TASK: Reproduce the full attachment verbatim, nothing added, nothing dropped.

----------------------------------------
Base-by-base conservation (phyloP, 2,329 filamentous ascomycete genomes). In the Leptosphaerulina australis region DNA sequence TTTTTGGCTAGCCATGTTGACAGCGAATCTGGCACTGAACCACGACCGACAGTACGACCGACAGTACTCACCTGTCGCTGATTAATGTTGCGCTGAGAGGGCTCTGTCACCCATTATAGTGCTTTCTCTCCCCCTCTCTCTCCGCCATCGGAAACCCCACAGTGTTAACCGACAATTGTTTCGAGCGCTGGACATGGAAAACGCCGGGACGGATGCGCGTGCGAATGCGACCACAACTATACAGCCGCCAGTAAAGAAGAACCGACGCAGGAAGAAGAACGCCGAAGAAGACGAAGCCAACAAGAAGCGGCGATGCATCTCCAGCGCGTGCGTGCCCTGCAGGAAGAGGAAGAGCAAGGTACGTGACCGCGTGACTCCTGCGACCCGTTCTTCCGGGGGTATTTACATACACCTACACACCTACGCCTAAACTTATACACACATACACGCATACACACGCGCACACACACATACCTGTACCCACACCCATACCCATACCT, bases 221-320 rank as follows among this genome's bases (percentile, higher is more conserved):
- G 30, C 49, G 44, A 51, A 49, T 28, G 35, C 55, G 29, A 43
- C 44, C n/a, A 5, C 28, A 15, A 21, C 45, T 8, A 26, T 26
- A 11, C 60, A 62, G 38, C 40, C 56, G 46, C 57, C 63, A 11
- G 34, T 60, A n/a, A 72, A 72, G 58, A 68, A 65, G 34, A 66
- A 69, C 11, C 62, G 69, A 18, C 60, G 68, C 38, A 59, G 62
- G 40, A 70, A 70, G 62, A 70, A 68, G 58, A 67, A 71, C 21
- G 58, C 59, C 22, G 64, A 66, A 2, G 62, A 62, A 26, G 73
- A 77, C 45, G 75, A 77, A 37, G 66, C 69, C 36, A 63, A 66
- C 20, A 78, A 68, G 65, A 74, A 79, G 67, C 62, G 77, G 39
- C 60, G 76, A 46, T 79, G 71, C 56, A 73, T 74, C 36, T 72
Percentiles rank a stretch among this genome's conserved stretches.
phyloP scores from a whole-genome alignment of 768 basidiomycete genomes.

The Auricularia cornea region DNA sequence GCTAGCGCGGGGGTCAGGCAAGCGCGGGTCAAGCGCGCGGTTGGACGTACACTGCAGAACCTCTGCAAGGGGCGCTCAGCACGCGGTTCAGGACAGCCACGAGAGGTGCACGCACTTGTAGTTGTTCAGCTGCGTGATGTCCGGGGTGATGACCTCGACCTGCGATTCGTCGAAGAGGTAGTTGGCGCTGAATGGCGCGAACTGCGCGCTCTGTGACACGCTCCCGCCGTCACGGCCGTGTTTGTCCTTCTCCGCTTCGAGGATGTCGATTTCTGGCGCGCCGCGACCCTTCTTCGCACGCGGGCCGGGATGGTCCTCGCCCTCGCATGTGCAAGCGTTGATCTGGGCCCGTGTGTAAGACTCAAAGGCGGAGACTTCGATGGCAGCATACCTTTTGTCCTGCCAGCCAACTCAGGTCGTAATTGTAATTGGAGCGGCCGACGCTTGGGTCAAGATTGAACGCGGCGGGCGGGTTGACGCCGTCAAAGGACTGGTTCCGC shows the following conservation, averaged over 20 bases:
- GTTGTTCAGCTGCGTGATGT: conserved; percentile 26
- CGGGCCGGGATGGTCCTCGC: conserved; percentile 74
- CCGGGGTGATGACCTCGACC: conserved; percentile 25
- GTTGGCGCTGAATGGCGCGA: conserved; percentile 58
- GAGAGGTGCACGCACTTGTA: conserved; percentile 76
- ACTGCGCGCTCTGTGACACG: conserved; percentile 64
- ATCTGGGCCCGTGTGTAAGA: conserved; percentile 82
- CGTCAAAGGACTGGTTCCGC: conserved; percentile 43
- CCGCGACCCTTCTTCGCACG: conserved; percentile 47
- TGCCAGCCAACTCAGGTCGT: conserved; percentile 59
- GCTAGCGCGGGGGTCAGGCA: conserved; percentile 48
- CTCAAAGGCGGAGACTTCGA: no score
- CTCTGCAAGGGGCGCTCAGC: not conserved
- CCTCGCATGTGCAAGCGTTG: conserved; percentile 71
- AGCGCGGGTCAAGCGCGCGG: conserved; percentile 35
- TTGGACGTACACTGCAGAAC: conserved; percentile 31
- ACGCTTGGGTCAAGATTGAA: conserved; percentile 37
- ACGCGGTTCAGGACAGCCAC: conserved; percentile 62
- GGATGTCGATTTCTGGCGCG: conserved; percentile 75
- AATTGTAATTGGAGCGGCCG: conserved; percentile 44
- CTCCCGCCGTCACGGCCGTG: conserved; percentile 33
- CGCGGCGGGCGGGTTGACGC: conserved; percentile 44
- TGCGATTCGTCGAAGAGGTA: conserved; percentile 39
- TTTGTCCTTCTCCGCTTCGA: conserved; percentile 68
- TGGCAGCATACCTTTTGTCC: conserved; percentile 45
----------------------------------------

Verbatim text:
Base-by-base conservation (phyloP, 2,329 filamentous ascomycete genomes). In the Leptosphaerulina australis region DNA sequence TTTTTGGCTAGCCATGTTGACAGCGAATCTGGCACTGAACCACGACCGACAGTACGACCGACAGTACTCACCTGTCGCTGATTAATGTTGCGCTGAGAGGGCTCTGTCACCCATTATAGTGCTTTCTCTCCCCCTCTCTCTCCGCCATCGGAAACCCCACAGTGTTAACCGACAATTGTTTCGAGCGCTGGACATGGAAAACGCCGGGACGGATGCGCGTGCGAATGCGACCACAACTATACAGCCGCCAGTAAAGAAGAACCGACGCAGGAAGAAGAACGCCGAAGAAGACGAAGCCAACAAGAAGCGGCGATGCATCTCCAGCGCGTGCGTGCCCTGCAGGAAGAGGAAGAGCAAGGTACGTGACCGCGTGACTCCTGCGACCCGTTCTTCCGGGGGTATTTACATACACCTACACACCTACGCCTAAACTTATACACACATACACGCATACACACGCGCACACACACATACCTGTACCCACACCCATACCCATACCT, bases 221-320 rank as follows among this genome's bases (percentile, higher is more conserved):
- G 30, C 49, G 44, A 51, A 49, T 28, G 35, C 55, G 29, A 43
- C 44, C n/a, A 5, C 28, A 15, A 21, C 45, T 8, A 26, T 26
- A 11, C 60, A 62, G 38, C 40, C 56, G 46, C 57, C 63, A 11
- G 34, T 60, A n/a, A 72, A 72, G 58, A 68, A 65, G 34, A 66
- A 69, C 11, C 62, G 69, A 18, C 60, G 68, C 38, A 59, G 62
- G 40, A 70, A 70, G 62, A 70, A 68, G 58, A 67, A 71, C 21
- G 58, C 59, C 22, G 64, A 66, A 2, G 62, A 62, A 26, G 73
- A 77, C 45, G 75, A 77, A 37, G 66, C 69, C 36, A 63, A 66
- C 20, A 78, A 68, G 65, A 74, A 79, G 67, C 62, G 77, G 39
- C 60, G 76, A 46, T 79, G 71, C 56, A 73, T 74, C 36, T 72
Percentiles rank a stretch among this genome's conserved stretches.
phyloP scores from a whole-genome alignment of 768 basidiomycete genomes.

The Auricularia cornea region DNA sequence GCTAGCGCGGGGGTCAGGCAAGCGCGGGTCAAGCGCGCGGTTGGACGTACACTGCAGAACCTCTGCAAGGGGCGCTCAGCACGCGGTTCAGGACAGCCACGAGAGGTGCACGCACTTGTAGTTGTTCAGCTGCGTGATGTCCGGGGTGATGACCTCGACCTGCGATTCGTCGAAGAGGTAGTTGGCGCTGAATGGCGCGAACTGCGCGCTCTGTGACACGCTCCCGCCGTCACGGCCGTGTTTGTCCTTCTCCGCTTCGAGGATGTCGATTTCTGGCGCGCCGCGACCCTTCTTCGCACGCGGGCCGGGATGGTCCTCGCCCTCGCATGTGCAAGCGTTGATCTGGGCCCGTGTGTAAGACTCAAAGGCGGAGACTTCGATGGCAGCATACCTTTTGTCCTGCCAGCCAACTCAGGTCGTAATTGTAATTGGAGCGGCCGACGCTTGGGTCAAGATTGAACGCGGCGGGCGGGTTGACGCCGTCAAAGGACTGGTTCCGC shows the following conservation, averaged over 20 bases:
- GTTGTTCAGCTGCGTGATGT: conserved; percentile 26
- CGGGCCGGGATGGTCCTCGC: conserved; percentile 74
- CCGGGGTGATGACCTCGACC: conserved; percentile 25
- GTTGGCGCTGAATGGCGCGA: conserved; percentile 58
- GAGAGGTGCACGCACTTGTA: conserved; percentile 76
- ACTGCGCGCTCTGTGACACG: conserved; percentile 64
- ATCTGGGCCCGTGTGTAAGA: conserved; percentile 82
- CGTCAAAGGACTGGTTCCGC: conserved; percentile 43
- CCGCGACCCTTCTTCGCACG: conserved; percentile 47
- TGCCAGCCAACTCAGGTCGT: conserved; percentile 59
- GCTAGCGCGGGGGTCAGGCA: conserved; percentile 48
- CTCAAAGGCGGAGACTTCGA: no score
- CTCTGCAAGGGGCGCTCAGC: not conserved
- CCTCGCATGTGCAAGCGTTG: conserved; percentile 71
- AGCGCGGGTCAAGCGCGCGG: conserved; percentile 35
- TTGGACGTACACTGCAGAAC: conserved; percentile 31
- ACGCTTGGGTCAAGATTGAA: conserved; percentile 37
- ACGCGGTTCAGGACAGCCAC: conserved; percentile 62
- GGATGTCGATTTCTGGCGCG: conserved; percentile 75
- AATTGTAATTGGAGCGGCCG: conserved; percentile 44
- CTCCCGCCGTCACGGCCGTG: conserved; percentile 33
- CGCGGCGGGCGGGTTGACGC: conserved; percentile 44
- TGCGATTCGTCGAAGAGGTA: conserved; percentile 39
- TTTGTCCTTCTCCGCTTCGA: conserved; percentile 68
- TGGCAGCATACCTTTTGTCC: conserved; percentile 45